We have had earlier occasions too of drawing attention to the kind of lawlessness that often erupts largely because of the law’s delay in India. Everyone appreciates the fact that a murderer cannot be hanged the very day after he committed his crime. Since nobody can be denied the benefit of legal processes in the handling of crime, a certain amount of time must be allowed to deal with the legal processes involved in the trial and sentencing of the criminal. And so we concede that a certain minimum time is required for charges to be filed and for the case to be heard. But why should the hearing of even a criminal case be dragged on for over ten years for a verdict to be given. The cruel lynching of Nilotpal Das and Abhijeet Nath last Friday in Karbi Anglong serves to underscore the harm that the law’s delay does to the very attitude to crime and law-breaking. The typical expectation now is that the characteristic law’s delay ensures that due punishment even for heinous crimes may get delayed by as much as a decade or two. So the criminal who might have been restrained from committing any heinous crime for fear of the consequences, is now emboldened by the many years that his punishment could get delayed, and is accordingly willing to take risks that he might have avoided had the due process of law delivered verdicts much earlier. The entire attitude to crime can be expected to undergo a sea change once the pace of delivering justice can be expedited. Once our lawyers and judges agree to speed up trials and eliminate delays, we shall have speedier justice for crimes committed. And once this begins to happen, much of the compromises being made with the justice delivery system will cease to be made.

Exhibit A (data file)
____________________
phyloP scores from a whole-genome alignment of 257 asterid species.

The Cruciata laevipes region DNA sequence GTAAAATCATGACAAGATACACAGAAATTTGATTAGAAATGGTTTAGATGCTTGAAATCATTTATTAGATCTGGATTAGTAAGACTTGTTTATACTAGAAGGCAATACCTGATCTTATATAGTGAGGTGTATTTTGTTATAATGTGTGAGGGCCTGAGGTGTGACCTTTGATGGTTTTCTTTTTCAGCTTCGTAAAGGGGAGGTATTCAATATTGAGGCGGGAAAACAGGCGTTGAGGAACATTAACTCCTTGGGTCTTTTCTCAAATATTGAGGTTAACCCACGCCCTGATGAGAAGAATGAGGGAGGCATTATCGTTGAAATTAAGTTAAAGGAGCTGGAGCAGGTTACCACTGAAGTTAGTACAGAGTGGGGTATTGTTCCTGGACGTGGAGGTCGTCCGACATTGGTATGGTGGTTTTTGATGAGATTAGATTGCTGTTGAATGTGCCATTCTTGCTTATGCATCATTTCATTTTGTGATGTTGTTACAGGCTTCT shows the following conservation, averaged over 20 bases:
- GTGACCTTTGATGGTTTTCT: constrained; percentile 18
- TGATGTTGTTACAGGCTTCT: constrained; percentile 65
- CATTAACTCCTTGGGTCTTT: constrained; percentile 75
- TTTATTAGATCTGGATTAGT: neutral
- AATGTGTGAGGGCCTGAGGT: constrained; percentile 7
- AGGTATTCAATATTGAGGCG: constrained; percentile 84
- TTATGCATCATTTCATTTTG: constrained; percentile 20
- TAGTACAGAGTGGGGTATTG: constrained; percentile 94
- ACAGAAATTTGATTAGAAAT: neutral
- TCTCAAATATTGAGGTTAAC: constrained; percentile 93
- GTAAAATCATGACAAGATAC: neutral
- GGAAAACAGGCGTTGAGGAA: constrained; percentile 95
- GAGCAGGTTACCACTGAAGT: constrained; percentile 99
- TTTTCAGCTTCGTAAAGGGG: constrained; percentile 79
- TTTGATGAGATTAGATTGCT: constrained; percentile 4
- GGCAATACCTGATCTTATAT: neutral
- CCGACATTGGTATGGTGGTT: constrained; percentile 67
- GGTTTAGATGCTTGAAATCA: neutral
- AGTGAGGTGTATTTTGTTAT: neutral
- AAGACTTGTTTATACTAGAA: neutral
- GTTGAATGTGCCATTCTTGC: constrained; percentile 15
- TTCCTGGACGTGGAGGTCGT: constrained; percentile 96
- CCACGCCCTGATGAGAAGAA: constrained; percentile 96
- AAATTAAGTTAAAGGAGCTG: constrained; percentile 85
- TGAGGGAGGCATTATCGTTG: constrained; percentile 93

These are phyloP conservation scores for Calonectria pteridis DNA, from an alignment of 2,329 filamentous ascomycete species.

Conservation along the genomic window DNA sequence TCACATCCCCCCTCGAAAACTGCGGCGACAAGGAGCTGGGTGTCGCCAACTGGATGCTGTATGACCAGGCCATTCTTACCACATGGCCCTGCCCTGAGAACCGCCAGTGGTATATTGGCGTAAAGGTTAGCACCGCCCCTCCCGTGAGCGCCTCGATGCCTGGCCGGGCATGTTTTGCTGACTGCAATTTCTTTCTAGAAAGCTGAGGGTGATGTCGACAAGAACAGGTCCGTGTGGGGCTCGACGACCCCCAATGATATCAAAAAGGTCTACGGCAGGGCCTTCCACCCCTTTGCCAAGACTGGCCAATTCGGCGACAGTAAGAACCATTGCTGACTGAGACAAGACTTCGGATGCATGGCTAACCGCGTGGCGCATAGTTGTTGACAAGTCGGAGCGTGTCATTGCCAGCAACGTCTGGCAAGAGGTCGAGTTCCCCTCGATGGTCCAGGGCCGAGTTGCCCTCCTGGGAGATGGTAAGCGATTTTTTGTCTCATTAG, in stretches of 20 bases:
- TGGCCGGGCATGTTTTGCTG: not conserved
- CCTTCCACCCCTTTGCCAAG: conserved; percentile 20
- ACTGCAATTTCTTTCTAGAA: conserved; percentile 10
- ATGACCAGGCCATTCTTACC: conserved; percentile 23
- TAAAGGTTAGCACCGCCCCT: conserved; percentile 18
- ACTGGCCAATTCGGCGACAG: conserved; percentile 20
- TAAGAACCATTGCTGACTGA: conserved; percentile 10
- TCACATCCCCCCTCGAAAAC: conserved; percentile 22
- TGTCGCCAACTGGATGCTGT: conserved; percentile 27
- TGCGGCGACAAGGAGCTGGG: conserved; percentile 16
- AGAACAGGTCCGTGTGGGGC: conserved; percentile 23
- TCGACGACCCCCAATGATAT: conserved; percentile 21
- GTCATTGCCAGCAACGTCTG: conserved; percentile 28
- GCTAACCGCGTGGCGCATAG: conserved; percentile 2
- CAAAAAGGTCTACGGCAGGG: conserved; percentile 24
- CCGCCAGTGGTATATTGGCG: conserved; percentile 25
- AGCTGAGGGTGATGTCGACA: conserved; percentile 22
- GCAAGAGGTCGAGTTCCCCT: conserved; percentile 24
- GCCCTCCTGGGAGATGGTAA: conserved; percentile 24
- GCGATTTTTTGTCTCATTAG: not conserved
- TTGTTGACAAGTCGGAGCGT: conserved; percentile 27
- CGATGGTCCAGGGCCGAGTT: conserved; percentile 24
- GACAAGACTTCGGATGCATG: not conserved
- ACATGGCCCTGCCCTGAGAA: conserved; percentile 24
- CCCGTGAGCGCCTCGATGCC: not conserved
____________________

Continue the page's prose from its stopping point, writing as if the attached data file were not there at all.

Blame the Law’s Delay